Easy Eggplant Parmigiana

  1. Stock Your Pantry with Processed Tomatoes. Make sure to always have a few cans of tomato products rolling around in your pantry, for easy, instant meal solutions. “For home kitchens, ‘preserved’ tomatoes are shelf stable, affordable, a great ingredient as part of a quick meal, a beautiful red color, count as a vegetable, and are nutritious AND delicious. So in addition to nutrition, don’t forget how many wonderful dishes contain preserved tomatoes!” says Cathy Foreman, MS, RDN, LD.
  2. Cooking Tomatoes Counts! The power of cooked (or processed) tomatoes, as in tomato products, is real. “You need to break the cell wall down to better access the lycopene. Cooking and crushing tomatoes makes it accessible. Watermelon is also very high in lycopene, but we don’t absorb it as well because we typically don’t cook watermelon. You’ll get more lycopene from the ketchup on your veggie-burger, than the piece of watermelon at a barbecue,” says Tina Marinaccio, RDN. So, go ahead and pile on those tomato products on your next sandwich or veggie-burger.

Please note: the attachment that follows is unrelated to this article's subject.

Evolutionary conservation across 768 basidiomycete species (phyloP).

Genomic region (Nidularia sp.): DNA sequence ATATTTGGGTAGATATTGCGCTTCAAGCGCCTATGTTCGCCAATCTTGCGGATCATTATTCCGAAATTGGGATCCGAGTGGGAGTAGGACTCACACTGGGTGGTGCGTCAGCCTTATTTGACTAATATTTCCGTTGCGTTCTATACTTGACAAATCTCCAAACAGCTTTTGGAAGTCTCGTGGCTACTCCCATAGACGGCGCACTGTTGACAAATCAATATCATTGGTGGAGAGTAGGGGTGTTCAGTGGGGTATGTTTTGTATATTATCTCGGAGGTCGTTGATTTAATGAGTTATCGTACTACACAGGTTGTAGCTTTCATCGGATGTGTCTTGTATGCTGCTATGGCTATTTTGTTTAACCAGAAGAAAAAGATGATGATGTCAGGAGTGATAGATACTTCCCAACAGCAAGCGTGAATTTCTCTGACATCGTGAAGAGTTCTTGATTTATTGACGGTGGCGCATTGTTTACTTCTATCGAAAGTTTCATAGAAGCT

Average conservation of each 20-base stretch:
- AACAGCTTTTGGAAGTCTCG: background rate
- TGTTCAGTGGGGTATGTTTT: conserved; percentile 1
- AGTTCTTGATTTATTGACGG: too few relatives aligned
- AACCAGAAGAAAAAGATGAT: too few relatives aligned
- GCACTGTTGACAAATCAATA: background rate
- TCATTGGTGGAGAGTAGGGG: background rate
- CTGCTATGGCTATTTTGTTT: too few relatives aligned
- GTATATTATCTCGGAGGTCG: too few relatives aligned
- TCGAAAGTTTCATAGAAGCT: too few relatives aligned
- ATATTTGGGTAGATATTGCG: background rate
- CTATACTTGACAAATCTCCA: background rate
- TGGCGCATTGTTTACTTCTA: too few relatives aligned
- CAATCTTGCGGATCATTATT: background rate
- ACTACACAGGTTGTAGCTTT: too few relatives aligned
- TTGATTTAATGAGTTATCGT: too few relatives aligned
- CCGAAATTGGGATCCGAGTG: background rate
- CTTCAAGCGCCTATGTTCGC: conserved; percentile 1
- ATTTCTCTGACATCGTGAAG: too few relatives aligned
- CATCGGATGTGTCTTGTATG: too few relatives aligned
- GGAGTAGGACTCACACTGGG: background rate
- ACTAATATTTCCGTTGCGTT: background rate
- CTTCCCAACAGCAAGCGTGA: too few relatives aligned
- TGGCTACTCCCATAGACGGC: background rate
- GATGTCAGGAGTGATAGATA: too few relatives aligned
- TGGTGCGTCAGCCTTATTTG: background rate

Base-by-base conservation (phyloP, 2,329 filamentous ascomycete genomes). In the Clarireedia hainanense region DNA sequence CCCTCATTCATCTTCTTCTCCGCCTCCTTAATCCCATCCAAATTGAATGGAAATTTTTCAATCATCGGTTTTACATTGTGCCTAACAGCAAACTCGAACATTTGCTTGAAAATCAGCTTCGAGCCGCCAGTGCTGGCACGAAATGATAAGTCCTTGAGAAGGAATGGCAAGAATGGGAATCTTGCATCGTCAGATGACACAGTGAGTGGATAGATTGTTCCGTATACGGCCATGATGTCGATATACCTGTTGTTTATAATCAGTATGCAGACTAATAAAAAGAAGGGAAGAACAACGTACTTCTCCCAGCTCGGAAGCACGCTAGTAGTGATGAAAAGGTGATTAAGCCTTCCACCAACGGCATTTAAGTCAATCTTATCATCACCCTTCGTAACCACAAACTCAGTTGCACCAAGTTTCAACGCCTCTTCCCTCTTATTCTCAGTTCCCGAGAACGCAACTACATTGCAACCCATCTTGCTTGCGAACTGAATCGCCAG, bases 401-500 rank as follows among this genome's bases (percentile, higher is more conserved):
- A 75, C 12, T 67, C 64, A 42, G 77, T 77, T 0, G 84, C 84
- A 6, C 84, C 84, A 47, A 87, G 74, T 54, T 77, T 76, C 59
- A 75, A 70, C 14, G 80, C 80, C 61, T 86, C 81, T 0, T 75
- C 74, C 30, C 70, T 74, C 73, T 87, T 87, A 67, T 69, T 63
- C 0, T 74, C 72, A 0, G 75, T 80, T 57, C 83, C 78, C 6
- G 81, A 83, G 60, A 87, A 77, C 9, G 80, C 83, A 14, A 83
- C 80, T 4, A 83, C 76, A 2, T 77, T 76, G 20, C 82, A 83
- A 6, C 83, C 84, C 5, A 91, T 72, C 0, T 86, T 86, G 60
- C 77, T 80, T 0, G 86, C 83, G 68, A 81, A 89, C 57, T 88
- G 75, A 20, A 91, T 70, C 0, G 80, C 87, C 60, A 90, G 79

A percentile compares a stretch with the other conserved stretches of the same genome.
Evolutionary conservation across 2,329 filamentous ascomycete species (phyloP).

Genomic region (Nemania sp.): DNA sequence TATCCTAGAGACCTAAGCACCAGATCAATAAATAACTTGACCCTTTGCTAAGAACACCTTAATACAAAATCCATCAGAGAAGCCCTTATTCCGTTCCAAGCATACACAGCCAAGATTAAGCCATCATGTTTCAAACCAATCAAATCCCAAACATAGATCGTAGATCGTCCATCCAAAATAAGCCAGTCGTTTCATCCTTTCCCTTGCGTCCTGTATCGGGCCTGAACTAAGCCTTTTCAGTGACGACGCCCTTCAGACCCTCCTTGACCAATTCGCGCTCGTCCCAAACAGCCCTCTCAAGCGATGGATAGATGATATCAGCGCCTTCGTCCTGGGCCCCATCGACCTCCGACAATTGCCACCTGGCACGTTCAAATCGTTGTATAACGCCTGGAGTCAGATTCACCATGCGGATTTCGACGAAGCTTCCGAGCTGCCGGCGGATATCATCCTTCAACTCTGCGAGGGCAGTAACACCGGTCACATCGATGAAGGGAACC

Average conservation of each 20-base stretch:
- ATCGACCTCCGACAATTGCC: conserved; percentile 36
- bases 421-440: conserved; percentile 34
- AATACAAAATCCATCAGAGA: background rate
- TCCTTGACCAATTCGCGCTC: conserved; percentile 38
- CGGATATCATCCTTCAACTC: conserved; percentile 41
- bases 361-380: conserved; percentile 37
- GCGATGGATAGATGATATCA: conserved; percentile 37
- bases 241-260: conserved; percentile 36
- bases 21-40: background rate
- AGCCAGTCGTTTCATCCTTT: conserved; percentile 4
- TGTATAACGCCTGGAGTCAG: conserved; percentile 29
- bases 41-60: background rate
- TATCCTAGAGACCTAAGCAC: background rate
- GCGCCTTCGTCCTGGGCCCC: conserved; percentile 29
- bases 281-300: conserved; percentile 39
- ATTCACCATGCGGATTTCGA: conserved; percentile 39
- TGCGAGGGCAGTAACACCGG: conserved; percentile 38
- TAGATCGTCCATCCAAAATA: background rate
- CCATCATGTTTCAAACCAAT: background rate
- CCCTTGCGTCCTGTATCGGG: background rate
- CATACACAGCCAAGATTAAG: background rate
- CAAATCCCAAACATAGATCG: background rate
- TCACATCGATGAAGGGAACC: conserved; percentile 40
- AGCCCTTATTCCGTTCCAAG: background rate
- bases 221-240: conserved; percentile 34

Chana Masala with Brown Rice

  1. Boost Fertility with Lycopene. More research links plant-based nutrition with increased fertility. “I recommend tomatoes, whether they are processed or fresh, to my male clients struggling with infertility. Lycopene intake is related to improved male fertility parameters, so depending on the specific condition, I will encourage intake of lycopene-rich foods like tomato products,” says Lauren Manaker MS, RDN, LD. It’s a perfect time to enjoy more recipes featuring tomatoes, such as this Chana Masala above.

 


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A New Spin on the Trusty Tomato

A New Spin on the Trusty Tomato

Written by Densie Webb, PhD, RD